Cultural Appropriation on Rupaul’s Drag Race
The award-winning reality competition show RuPaul’s Drag Race has been running for more than a decade now. In recent years, the show gained international momentum as several versions and spinoffs appeared in different countries such as Canada and the UK. With more than a hundred contestants so far, it is no surprise that the show has attracted its fair share of critique and backlash. Cultural appropriation-related scandals are present in almost every season of the show.
It’s important to first understand the difference between cultural appreciation, and appropriation. Appreciation is when you genuinely explore and seek to understand, another culture. You do this to broaden your perspective, while always honoring and respecting the beliefs and traditions of the other culture. Appropriation happens when such activities are taken for personal interests, without investing time and energy in thoroughly understanding the culture. When simply taking one aspect of a culture that is not yours, to then use it to your benefit, while neglecting the rest of the culture, is appropriation.
While in this article I do not seek to debate the topic of what is cultural appropriation and what is not, I do however use this concept to discuss the cases of appropriation in RuPaul’s Drag Race.
The culture of drag
Drag is gaining major significance in pop culture, influencing millions of people worldwide. Drag Race taught the world about a subculture that for decades lived an underground existence. Now, with the eyes of the world watching, it is important that the drag community is protected from cultural appropriation.
Drag is a beautiful art that epitomizes and satirizes gender, culture, and society. Often challenging that very heteronormative culture that oppresses members of the LGBTQ community. Yet in some cases, Drag Queens express this in a way that leans more towards cultural appropriation, crossing those boundaries of artistic cultural interpretation.
When this happens, the queens rarely receive any backlash, nor is it discussed on the show itself. Were it to be Beyoncé, Jeffree Star, or Kim Kardashian, the Internet would have been quick to cancel careers, boycott products, and flood the DM’s with hatemail. Yet many cases in which Drag Race showcased cultural appropriation, there is little to nothing about it on the Internet.
Cultural appropriation happens not just on the show, but also outside of it. Season 9 contestant Charlie Hides decided to stop playing one of her characters, Laquisha Jonz, because of a petition that called her out on the blackface and racial stereotypes she portrayed. Hides, however, was still invited for season 9, despite the blackface controversy two years prior that.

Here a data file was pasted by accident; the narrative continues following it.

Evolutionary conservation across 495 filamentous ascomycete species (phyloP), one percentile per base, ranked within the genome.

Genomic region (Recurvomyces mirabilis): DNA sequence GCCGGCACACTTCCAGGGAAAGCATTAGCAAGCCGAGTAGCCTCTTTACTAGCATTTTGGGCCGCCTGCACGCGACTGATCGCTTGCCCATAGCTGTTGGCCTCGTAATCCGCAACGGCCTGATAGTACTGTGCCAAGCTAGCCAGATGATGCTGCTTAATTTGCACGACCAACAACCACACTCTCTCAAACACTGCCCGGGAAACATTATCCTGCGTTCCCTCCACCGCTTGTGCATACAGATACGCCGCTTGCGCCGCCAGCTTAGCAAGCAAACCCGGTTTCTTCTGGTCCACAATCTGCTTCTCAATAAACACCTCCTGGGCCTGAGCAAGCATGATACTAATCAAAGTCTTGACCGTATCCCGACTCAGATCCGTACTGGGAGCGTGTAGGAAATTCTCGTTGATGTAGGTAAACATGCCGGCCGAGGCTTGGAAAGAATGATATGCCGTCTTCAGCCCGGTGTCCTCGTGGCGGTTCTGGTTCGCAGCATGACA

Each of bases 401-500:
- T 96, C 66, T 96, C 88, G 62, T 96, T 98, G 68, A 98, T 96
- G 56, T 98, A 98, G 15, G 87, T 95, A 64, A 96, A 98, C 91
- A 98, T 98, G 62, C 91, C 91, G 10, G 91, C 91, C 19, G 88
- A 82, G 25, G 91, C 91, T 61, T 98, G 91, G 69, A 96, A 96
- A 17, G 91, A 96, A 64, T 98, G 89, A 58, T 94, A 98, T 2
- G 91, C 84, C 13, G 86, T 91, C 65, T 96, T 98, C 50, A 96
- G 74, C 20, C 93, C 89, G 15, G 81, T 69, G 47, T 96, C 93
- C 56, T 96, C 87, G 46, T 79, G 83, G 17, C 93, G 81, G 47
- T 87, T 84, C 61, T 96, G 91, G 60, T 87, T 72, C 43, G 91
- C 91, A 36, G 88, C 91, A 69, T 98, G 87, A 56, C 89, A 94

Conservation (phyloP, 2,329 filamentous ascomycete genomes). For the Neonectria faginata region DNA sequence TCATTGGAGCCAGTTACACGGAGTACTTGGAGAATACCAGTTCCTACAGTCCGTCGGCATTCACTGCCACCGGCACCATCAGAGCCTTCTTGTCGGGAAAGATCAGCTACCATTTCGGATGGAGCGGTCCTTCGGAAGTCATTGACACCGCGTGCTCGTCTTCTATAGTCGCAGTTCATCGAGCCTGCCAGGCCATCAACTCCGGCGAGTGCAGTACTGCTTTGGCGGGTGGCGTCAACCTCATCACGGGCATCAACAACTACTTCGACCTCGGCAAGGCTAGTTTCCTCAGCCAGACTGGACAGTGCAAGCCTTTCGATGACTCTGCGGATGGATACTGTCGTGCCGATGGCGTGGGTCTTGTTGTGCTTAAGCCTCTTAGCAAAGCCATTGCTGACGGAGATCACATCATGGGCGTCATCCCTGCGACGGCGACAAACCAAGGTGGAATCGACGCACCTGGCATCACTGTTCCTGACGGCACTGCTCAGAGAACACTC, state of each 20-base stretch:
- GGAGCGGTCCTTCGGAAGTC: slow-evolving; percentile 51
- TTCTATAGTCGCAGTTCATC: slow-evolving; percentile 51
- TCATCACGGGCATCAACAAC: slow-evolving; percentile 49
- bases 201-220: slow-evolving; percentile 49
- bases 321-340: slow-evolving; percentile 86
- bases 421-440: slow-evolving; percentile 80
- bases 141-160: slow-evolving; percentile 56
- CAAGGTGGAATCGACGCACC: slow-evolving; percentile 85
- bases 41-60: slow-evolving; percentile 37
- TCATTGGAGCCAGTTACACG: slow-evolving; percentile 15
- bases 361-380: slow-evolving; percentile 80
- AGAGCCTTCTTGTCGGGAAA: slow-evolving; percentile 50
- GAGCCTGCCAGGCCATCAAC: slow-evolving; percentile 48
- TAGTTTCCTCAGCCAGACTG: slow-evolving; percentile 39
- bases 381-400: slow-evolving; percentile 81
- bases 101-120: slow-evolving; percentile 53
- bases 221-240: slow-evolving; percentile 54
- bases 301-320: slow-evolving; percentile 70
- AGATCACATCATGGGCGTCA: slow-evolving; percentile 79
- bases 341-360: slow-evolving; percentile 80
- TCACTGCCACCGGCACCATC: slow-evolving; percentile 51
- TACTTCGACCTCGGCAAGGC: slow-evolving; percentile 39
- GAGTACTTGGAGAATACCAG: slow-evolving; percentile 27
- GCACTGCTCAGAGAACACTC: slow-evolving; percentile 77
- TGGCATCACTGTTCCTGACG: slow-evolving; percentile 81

90s grunge-inspired queen Adore Delano returned for season 2 of All Stars, a spin-off show where top contestants of previous seasons compete, with a rather controversial look. This hairstyle adopted by Delore is native to the African diaspora and has historically and traditionally been a cultural asset to black people. Rooted in a deep and complex history, such hairstyles ought not to be appropriated for self-interest such as entertainment. The responses of fellow contestants were however only positive, and there is little to no critique about this online.
Delano has been accused of cultural appropriation before, but apparently never took a lesson out of this. In 2015, she posted a picture where she wore a Bindi. This is a colored dot, traditionally worn on the forehead by Hindus and Jains from the Indian subcontinent. When a fan asked her to not appropriate the Bindi, this was Delano’s response, in a since-deleted tweet:
Another popular recurring theme on Drag Race is Native American. Several non-Native American queens attempted to embody traditional Native looks. Unsurprisingly, this never proved to be a good decision.
On season 3, contestant Raja Gemini wore a Native American inspired outfit, with a problematic sexualized twist to it. Instead of apologizing, she took to Facebook defending her fashion choices saying: “I travel, a lot more than you … Bite me, get a passport, and gag on my sick ass style.” So far, not taking responsibility seems very on-brand for drag queens…
Then again, on season 9, another drag queen decided to appropriate Native American culture. This time it was up to Alexis Michelle, who decided to even more poorly execute the Native look. What is worse than the look itself, however, were the judges’ comments. RuPaul in his critiques said that the outfit left the judges with ‘reservations’. A very poor joke, referencing Indian reservations. These were historically used to segregate Native Americans, and control the population.
Problematic yet unnoticed
It’s clear that cultural appropriation in RuPaul’s Drag Race is problematic. Yet the backlash online is very minimal, nor do drag queens really take responsibility. I am definitely not saying these queens should receive online hatred. Especially considering that only bullying is a very serious problem. However, I do find it interesting why exactly it seems as if Drag Queens get a hall pass on cultural appropriation.
Normally this is the point where I reach my conclusion, but quite honestly, I do not know the answer to this question. I understand that drag is a form of art, and artistically embodying a character is appreciation. Then again, so is performing, and an Egyptian-looking Katy Perry is still very much cultural appropriation.
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